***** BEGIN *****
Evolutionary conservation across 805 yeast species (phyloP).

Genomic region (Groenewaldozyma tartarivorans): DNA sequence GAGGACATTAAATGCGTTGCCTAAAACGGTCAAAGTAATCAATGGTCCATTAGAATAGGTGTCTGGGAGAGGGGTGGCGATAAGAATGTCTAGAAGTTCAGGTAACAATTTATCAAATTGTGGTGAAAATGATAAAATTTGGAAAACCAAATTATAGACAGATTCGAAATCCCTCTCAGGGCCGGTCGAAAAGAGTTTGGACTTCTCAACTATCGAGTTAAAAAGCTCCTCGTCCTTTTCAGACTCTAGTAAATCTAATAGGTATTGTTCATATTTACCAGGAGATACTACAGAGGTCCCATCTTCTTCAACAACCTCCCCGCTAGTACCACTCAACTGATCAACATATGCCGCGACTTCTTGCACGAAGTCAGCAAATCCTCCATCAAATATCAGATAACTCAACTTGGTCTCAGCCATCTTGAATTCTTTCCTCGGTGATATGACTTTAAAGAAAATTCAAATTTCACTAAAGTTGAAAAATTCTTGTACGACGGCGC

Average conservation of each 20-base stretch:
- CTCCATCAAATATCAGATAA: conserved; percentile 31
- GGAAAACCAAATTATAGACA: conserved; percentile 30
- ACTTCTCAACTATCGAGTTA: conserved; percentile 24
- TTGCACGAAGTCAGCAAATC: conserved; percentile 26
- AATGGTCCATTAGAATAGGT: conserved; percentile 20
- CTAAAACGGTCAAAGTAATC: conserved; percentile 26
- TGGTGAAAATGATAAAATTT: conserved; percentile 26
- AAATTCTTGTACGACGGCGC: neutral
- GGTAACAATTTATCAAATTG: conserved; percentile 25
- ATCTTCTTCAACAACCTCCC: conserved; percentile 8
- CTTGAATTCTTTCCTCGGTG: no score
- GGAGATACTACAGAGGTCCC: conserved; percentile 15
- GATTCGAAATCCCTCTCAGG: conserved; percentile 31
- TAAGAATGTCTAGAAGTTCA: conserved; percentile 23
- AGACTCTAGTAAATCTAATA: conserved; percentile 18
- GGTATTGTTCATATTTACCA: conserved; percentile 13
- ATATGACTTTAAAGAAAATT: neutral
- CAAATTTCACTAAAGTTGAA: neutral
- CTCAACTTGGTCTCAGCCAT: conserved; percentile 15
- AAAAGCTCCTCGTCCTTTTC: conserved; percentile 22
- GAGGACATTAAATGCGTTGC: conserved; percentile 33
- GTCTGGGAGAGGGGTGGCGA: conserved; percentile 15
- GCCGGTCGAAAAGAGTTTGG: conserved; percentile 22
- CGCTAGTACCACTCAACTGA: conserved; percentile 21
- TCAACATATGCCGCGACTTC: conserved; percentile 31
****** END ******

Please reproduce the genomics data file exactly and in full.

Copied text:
Evolutionary conservation across 805 yeast species (phyloP).

Genomic region (Groenewaldozyma tartarivorans): DNA sequence GAGGACATTAAATGCGTTGCCTAAAACGGTCAAAGTAATCAATGGTCCATTAGAATAGGTGTCTGGGAGAGGGGTGGCGATAAGAATGTCTAGAAGTTCAGGTAACAATTTATCAAATTGTGGTGAAAATGATAAAATTTGGAAAACCAAATTATAGACAGATTCGAAATCCCTCTCAGGGCCGGTCGAAAAGAGTTTGGACTTCTCAACTATCGAGTTAAAAAGCTCCTCGTCCTTTTCAGACTCTAGTAAATCTAATAGGTATTGTTCATATTTACCAGGAGATACTACAGAGGTCCCATCTTCTTCAACAACCTCCCCGCTAGTACCACTCAACTGATCAACATATGCCGCGACTTCTTGCACGAAGTCAGCAAATCCTCCATCAAATATCAGATAACTCAACTTGGTCTCAGCCATCTTGAATTCTTTCCTCGGTGATATGACTTTAAAGAAAATTCAAATTTCACTAAAGTTGAAAAATTCTTGTACGACGGCGC

Average conservation of each 20-base stretch:
- CTCCATCAAATATCAGATAA: conserved; percentile 31
- GGAAAACCAAATTATAGACA: conserved; percentile 30
- ACTTCTCAACTATCGAGTTA: conserved; percentile 24
- TTGCACGAAGTCAGCAAATC: conserved; percentile 26
- AATGGTCCATTAGAATAGGT: conserved; percentile 20
- CTAAAACGGTCAAAGTAATC: conserved; percentile 26
- TGGTGAAAATGATAAAATTT: conserved; percentile 26
- AAATTCTTGTACGACGGCGC: neutral
- GGTAACAATTTATCAAATTG: conserved; percentile 25
- ATCTTCTTCAACAACCTCCC: conserved; percentile 8
- CTTGAATTCTTTCCTCGGTG: no score
- GGAGATACTACAGAGGTCCC: conserved; percentile 15
- GATTCGAAATCCCTCTCAGG: conserved; percentile 31
- TAAGAATGTCTAGAAGTTCA: conserved; percentile 23
- AGACTCTAGTAAATCTAATA: conserved; percentile 18
- GGTATTGTTCATATTTACCA: conserved; percentile 13
- ATATGACTTTAAAGAAAATT: neutral
- CAAATTTCACTAAAGTTGAA: neutral
- CTCAACTTGGTCTCAGCCAT: conserved; percentile 15
- AAAAGCTCCTCGTCCTTTTC: conserved; percentile 22
- GAGGACATTAAATGCGTTGC: conserved; percentile 33
- GTCTGGGAGAGGGGTGGCGA: conserved; percentile 15
- GCCGGTCGAAAAGAGTTTGG: conserved; percentile 22
- CGCTAGTACCACTCAACTGA: conserved; percentile 21
- TCAACATATGCCGCGACTTC: conserved; percentile 31